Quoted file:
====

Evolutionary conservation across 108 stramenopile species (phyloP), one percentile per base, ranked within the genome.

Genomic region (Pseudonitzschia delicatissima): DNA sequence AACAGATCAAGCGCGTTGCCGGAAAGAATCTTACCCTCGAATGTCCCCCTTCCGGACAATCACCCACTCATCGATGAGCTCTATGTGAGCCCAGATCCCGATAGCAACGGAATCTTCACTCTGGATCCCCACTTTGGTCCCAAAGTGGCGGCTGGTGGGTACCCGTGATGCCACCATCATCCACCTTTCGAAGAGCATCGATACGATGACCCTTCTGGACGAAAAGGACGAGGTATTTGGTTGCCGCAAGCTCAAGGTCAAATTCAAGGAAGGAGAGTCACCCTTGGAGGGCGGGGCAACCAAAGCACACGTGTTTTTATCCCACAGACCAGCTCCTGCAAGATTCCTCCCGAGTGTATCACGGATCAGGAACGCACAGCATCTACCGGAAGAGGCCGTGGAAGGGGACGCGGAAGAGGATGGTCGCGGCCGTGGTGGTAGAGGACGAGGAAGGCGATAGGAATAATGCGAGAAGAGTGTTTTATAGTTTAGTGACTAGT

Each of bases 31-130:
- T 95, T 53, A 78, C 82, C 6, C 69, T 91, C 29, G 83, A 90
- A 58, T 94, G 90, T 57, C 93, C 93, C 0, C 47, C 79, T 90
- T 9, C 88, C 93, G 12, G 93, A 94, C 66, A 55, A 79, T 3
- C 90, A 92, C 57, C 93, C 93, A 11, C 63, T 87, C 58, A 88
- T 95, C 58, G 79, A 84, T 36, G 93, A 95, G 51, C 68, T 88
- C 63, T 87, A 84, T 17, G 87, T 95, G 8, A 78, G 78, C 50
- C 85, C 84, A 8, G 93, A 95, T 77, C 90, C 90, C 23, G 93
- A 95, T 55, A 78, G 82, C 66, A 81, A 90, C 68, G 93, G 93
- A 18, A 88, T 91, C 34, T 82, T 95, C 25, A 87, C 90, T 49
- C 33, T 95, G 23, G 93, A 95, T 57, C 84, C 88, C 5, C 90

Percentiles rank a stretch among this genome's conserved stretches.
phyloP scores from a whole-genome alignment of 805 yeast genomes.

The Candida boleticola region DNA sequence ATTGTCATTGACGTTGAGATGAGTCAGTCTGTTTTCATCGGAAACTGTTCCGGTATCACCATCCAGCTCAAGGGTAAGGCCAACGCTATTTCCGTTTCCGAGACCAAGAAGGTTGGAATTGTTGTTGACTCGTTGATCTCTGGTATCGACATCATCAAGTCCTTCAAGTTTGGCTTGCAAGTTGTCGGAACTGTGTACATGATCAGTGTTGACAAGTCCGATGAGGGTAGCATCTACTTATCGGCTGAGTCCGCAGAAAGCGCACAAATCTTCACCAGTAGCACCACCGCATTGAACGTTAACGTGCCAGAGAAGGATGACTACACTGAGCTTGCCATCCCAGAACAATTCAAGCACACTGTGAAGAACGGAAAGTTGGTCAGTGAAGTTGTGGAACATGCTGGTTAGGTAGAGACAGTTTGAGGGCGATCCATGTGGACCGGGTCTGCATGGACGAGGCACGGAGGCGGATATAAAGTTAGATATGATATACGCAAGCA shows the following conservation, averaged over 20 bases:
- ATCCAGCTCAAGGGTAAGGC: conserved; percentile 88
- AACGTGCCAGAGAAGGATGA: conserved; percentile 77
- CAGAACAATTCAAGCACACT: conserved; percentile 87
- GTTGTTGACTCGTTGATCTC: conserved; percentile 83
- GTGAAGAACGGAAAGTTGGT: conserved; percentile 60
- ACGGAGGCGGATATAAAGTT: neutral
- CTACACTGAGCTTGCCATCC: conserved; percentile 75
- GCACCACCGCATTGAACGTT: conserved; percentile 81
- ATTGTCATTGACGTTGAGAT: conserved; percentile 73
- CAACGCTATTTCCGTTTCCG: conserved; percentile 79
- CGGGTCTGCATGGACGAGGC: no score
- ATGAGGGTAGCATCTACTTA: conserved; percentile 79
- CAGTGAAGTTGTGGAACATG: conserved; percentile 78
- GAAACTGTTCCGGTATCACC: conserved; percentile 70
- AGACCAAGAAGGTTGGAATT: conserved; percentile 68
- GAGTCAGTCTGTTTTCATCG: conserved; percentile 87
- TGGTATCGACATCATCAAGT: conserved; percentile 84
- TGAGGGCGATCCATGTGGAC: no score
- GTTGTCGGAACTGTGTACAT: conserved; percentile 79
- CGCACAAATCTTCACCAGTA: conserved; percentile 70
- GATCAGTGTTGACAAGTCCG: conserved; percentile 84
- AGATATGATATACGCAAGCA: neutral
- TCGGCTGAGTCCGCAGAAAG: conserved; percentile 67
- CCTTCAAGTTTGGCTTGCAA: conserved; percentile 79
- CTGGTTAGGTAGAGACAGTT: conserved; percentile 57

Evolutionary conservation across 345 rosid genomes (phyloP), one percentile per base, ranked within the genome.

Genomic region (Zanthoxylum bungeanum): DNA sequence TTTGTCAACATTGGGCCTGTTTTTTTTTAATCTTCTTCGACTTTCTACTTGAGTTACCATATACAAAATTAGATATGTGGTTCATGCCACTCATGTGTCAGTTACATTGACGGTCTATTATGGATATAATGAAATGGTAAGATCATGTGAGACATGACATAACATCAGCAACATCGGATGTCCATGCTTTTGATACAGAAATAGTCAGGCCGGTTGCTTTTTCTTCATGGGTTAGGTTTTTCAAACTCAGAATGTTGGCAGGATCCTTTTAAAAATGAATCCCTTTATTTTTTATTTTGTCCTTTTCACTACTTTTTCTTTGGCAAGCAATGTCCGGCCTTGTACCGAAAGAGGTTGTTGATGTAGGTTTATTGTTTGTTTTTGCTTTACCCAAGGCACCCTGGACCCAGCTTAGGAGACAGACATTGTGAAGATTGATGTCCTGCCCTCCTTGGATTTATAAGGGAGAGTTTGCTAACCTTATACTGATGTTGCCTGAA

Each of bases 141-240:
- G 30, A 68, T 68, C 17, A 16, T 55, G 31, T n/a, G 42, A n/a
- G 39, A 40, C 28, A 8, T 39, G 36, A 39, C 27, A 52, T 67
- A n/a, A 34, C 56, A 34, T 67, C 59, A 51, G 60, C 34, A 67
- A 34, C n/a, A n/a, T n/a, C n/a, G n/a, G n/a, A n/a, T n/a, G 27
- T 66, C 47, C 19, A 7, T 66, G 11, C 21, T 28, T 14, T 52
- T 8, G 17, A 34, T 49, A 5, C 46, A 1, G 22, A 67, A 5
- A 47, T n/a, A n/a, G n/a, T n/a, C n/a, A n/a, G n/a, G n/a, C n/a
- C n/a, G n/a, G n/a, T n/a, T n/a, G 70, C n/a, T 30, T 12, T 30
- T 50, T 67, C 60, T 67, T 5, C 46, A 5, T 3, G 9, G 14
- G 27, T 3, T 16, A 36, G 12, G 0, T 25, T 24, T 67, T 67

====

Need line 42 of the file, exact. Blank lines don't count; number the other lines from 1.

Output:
Evolutionary conservation across 345 rosid genomes (phyloP), one percentile per base, ranked within the genome.